NEW: U.S. official: Plan is "provocative and potentially destabilizing"
Russia: Patrols could include the Caribbean and the Gulf of Mexico
That would bring the flights close to U.S. territorial waters
Russia sending a message over U.S. actions in Ukraine, analyst says
Russia plans to send long-range bombers to the Gulf of Mexico in what appears to be Moscow’s latest provocative maneuver in its increasingly frosty relations with the West.
Defense Minister Sergey Shoigu said Wednesday that “we have to maintain (Russia’s) military presence in the western Atlantic and eastern Pacific, as well as the Caribbean and the Gulf of Mexico” – including sending bombers “as part of the drills.”
It’s an argument U.S. officials don’t seem to be buying.
“We do not see the security environment as warranting such provocative and potentially destabilizing activity,” a senior Obama administration official said Thursday.
U.S. State Department spokeswoman Jen Psaki offered a similar response.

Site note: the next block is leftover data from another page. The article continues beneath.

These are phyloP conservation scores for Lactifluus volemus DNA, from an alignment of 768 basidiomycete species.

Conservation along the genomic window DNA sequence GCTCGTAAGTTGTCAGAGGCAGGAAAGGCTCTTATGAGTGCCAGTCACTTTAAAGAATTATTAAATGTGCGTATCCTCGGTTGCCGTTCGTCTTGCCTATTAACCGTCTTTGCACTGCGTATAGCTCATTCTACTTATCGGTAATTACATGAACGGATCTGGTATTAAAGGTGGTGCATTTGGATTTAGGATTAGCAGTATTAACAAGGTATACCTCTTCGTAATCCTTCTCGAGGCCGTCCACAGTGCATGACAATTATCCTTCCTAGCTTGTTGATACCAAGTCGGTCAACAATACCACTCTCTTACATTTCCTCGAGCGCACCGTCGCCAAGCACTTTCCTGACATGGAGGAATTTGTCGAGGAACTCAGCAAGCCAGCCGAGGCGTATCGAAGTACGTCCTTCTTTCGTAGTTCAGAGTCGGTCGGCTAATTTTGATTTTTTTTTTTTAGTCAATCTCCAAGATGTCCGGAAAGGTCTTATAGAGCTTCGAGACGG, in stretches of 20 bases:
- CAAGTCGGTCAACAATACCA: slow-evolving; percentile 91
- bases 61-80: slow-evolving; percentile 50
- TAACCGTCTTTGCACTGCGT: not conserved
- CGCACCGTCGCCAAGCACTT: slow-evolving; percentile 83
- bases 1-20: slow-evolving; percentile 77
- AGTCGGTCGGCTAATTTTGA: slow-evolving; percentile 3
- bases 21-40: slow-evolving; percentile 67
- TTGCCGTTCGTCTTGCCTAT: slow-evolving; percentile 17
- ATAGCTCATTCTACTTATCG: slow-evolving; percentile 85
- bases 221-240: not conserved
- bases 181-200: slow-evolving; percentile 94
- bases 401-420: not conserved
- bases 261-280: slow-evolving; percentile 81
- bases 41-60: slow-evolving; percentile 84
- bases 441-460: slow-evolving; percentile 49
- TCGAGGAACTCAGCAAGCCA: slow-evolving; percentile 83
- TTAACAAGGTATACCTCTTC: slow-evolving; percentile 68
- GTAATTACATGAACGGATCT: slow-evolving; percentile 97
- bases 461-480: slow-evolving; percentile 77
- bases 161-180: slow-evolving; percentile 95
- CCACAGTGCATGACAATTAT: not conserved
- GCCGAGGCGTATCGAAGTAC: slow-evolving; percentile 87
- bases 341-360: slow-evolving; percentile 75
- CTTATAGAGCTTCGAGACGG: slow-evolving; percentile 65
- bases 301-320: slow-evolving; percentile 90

“We don’t think there is a current situation in the western Atlantic and eastern Pacific or the Caribbean and the Gulf of Mexico that warrants additional flights in out-of-area territory,” she told reporters.
That’s not all.
Shoigu said that Russia will also boost its security in Crimea, the region it annexed from Ukraine earlier this year.
“In many respects, this is connected with the situation in Ukraine, with fomentation of anti-Russian moods on the part of NATO and reinforcement of foreign military presence next to our border,” he said.
The ceasefire in volatile eastern Ukraine is crumbling, with U.S. and allied officials accusing Moscow of sending fresh troops, tanks and other military equipment across the border in recent days – something that Russian officials have strongly denied.
But what does that have to do with the Gulf of Mexico, some 6,000 miles away?
The Russians are clearly trying to make a point with their plan to send bombers toward the Gulf of Mexico, said Jeffrey Mankoff, a fellow at the Center for Strategic and International Studies. The message, he said, is “connected to the tensions over Ukraine that have also affected the broader relationship.”